The future of the medical products and device industry is brightening, according to Moody’s investors Service, which upgraded its outlook from stable to positive. Moody’s predicts “continued product innovation” and synergies from acquisitions will drive growth of earnings before interest, depreciation and amortization (EBITDA) of between 4 and 5 percent over the next 12 to 18 months.
The industry had previously been projected to grow its EBITDA by 3 to 3.5 percent. That was before a 2.3 percent excise tax on U.S. sales, set to be reinstated this year, was suspended through 2019. Additionally, the tax cut legislation passed late in 2017 eliminated any incremental taxes companies would have to pay when their cash is repatriated to the U.S., which Moody’s considered a credit positive if medical device companies, now facing only a mandatory tax of offshore profits, use the money to pay down debt.
“For most companies, product innovation will help drive growth as many mature businesses continue to come under pricing pressure,” said Moody’s senior vice president and report author Scott Tuhy. “Abbott Laboratories, for example, will generate meaningful organic growth from its FreeStyle Libre glucose monitoring system, and Edwards Lifesciences’ from its Sapien 3 trans-catheter aortic valves. At the same time, cost-cutting initiatives will support expansion. Medtronic Plc, for instance, is targeting savings of $3 billion by 2022 from its recently announced cost-savings program.”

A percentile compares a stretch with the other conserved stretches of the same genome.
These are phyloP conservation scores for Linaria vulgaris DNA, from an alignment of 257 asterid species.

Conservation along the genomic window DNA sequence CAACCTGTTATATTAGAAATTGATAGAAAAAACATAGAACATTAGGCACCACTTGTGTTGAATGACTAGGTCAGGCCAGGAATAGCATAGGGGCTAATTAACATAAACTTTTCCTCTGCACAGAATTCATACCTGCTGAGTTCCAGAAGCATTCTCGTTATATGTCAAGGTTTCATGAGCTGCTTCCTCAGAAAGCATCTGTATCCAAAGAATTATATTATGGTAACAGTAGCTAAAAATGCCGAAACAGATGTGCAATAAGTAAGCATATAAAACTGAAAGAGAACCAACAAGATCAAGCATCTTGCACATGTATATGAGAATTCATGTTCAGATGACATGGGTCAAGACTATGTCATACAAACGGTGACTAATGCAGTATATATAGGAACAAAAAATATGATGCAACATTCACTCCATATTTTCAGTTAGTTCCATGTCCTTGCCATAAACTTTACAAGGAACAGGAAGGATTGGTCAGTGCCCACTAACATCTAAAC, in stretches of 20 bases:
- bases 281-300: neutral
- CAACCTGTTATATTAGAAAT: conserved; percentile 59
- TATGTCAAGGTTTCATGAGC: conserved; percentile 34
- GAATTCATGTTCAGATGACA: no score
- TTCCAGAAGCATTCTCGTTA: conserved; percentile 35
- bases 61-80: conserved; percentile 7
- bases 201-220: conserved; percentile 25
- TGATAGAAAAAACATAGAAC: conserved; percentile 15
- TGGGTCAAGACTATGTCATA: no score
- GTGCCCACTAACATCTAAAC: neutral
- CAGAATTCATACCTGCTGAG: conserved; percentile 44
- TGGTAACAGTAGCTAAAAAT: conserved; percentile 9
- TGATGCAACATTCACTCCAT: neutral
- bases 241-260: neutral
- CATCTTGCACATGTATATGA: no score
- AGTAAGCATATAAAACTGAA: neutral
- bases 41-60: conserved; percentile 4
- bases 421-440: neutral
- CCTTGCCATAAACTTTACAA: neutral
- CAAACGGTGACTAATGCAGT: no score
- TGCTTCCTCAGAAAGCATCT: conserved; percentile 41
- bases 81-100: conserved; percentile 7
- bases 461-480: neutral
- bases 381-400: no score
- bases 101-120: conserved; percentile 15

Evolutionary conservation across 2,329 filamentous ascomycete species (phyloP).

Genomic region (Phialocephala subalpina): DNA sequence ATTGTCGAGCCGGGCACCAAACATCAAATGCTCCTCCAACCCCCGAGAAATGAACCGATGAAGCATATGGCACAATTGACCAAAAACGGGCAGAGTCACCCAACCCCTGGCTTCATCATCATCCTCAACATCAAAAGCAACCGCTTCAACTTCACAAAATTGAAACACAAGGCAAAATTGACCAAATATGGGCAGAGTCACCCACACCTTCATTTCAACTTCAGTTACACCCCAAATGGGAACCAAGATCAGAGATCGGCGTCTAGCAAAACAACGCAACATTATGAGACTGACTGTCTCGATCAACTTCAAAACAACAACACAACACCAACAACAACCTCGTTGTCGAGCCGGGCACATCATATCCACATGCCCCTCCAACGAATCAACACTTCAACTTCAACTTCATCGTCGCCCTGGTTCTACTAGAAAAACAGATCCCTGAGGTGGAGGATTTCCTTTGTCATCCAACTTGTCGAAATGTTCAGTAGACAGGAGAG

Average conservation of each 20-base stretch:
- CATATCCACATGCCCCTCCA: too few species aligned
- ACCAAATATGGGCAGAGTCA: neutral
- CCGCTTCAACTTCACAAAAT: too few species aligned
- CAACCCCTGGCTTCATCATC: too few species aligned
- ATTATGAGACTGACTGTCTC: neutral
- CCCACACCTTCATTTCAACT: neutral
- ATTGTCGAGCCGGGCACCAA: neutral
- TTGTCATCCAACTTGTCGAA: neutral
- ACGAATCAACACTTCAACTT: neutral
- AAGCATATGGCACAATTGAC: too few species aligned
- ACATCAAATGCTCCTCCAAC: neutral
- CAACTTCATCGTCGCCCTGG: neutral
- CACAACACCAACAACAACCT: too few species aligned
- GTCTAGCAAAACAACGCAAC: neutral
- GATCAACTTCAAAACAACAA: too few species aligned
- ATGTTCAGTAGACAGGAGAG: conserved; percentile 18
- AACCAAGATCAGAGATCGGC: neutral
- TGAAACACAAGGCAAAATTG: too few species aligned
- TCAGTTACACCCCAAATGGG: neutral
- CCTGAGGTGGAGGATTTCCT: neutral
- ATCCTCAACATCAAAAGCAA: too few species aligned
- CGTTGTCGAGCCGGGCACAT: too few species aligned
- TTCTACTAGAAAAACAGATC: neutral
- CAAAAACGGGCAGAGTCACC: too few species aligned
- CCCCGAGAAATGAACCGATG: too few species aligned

Another positive for the industry, Tuhy wrote, was the promised savings from mergers and acquisitions beginning to be realized. Abbott, for example, should begin fully realizing its synergies from its January 2017 acquisition of St. Jude Medical.
These developments should be enough to make up for “ongoing pricing pressures” from their customer base of U.S. hospitals. As those facilities face “weak inpatient volume trends” and pressure on reimbursements from commercial payers and Medicare, it will limit the potential growth for device companies.
“While we expect these pressures to continue, our positive outlook reflects aspects largely within device companies' control—innovative pipelines, operating costs and emerging market growth,” the report concluded.